Adolescents who consume a high-fat diet are at an increased risk of PTSD when they’re older


Turns out, there’s yet another reason to be wary of saturated fats. A study published in Brain, Behavior and Immunity, a peer-reviewed journal, pointed out that a diet high in saturated fats during adolescence can increase a person’s risk of developing post-traumatic stress disorder (PTSD) as an adult.

The study involved 72 adolescent rats that were fed either a control diet or one that is equivalent to a high-fat Western diet in humans. The researchers then put the rats through procedures that tested their phasic and sustained fear responses.

Their findings were interesting. The rats who were on the “Western” diet showed attenuated fear learning and fear extinction. Organisms – people included – tend to develop specific responses to certain stimuli. For example, a person who was attacked by a dog may develop fear from just the sound of a canine’s barking.

But over time, these responses fade or become “extinct,” especially if the stimulus is eventually dissociated from the experience that triggered the response in the first place. For instance, having plenty of positive experiences with dogs may cause the person in the previous example to lose their fear of barking sounds.

In the rat study, both the process of learning and losing the response were impaired in the rats that consumed the high-saturated fat diet. The researchers believe that in humans, such impairments could eventually lead to symptoms of PTSD, a mental health condition characterized by flashbacks, anxiety, and nightmares, and is triggered by an especially terrifying event. PTSD is common among army veterans who have had particularly traumatizing experiences during their service.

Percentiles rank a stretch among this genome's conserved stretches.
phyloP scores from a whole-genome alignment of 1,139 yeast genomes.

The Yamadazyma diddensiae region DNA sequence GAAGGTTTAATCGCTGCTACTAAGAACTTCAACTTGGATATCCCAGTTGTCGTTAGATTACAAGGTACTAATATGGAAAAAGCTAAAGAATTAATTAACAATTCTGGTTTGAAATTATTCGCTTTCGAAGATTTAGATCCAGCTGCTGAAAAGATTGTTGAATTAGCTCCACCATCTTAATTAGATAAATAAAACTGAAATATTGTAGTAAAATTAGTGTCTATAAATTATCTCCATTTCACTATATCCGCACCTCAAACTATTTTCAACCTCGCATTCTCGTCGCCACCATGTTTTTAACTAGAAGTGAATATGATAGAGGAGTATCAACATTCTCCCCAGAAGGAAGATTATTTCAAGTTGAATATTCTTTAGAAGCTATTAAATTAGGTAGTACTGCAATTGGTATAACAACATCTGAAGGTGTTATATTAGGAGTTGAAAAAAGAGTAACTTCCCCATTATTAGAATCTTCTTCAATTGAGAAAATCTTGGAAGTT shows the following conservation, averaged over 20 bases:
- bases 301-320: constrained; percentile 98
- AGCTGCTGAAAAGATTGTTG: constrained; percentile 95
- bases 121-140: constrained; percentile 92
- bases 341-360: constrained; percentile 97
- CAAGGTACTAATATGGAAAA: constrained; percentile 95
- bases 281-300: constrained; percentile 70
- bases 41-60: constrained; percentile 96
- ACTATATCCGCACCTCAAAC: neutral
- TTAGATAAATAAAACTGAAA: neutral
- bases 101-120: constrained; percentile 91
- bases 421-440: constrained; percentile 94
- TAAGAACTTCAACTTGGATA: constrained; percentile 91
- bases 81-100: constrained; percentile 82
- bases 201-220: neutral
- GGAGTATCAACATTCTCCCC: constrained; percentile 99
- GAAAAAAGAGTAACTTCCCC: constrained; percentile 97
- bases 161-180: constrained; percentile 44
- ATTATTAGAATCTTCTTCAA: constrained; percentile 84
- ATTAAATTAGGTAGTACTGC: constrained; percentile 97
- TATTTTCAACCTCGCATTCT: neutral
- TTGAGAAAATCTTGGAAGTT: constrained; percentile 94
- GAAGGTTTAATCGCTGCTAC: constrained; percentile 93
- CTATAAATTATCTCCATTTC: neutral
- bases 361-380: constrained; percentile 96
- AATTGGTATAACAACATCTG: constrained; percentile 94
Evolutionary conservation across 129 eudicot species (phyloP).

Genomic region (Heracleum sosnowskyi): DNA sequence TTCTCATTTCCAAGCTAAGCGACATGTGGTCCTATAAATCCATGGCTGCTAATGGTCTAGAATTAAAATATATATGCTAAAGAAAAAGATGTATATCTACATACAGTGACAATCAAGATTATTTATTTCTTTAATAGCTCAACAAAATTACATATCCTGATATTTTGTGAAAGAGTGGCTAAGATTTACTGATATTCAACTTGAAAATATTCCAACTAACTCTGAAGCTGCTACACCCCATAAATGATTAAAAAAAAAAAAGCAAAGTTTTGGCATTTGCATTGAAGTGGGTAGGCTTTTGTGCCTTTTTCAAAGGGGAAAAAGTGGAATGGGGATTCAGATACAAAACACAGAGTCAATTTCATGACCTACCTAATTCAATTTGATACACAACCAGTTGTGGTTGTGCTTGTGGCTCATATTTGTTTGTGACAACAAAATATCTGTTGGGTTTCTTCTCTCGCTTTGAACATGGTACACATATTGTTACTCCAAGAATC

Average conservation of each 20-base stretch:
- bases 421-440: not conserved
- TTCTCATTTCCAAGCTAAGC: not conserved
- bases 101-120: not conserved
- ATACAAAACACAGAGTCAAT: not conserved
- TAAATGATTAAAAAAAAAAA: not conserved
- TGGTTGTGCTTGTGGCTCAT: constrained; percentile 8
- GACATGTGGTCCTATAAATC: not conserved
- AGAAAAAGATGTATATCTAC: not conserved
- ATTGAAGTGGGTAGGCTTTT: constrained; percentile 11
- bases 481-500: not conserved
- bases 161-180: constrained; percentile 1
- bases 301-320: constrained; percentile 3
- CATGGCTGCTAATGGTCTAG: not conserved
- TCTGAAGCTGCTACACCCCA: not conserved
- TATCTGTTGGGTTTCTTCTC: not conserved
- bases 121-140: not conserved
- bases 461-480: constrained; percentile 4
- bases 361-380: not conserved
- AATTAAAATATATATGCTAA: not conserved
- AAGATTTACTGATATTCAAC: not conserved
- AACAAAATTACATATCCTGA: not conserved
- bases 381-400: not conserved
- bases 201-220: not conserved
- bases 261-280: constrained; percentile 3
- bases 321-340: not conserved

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The researchers suggest that the consumption of an obesogenic diet could have damaged the components of the fear circuitry in the rats’ brain long-term. According to them, this raises concern over the possible impacts of obesity and a diet rich in saturated fats on people’s psychological well-being.

Where do you get saturated fats?

Over the years, the opinion on fat has changed much. It is now known that not all fats are bad – those from sources like olive oil, nuts, seeds, and fatty fish are actually good for the body. Most saturated fats, however, remain linked to many health problems.

The following foods are rich in saturated fats and should be consumed at a minimum:

  • Dairy products – Regular cheese, milk, and ice cream are all rich in saturated fats. Dairy products exist in so many forms, from coffee creamers to the cream used in soups, that it’s so easy to consume a lot of them without one knowing. If one must consume dairy, it’s best to opt for low-fat options.
  • Meat products – Pork, beef, and lamb are notorious for their saturated fat content. Needless to say, this is true even for processed products that are made from them, such as bacon, sausages, and hotdogs. Instead of consuming these, one can opt for lean meat cuts or just consume poultry but without the skin. Chicken and turkey are excellent sources of protein but are not as fatty. One may also get their protein from nuts, seeds, vegetables, and other plant sources.
  • Unhealthy oils – This category includes butter, lard, and mayonnaise. Cooking foods in these fats – frying or searing them, for example – can add saturated fats to these foods as well. The best way to avoid getting unnecessary saturated fats from these sources is to change the way one’s food is cooked. Methods like baking and steaming are preferable. One may also opt for healthier oils, such as olive oil, which is known to contain nutrients that contribute to overall health.

Learn how to prevent obesity and its harmful effects at Slender.news.

Sources include:

PsychologyToday.com

NCBI.NLM.NIH.gov

VeryWellMind.com

MayoClinic.org

VeryWellHealth.com

Healthline.com



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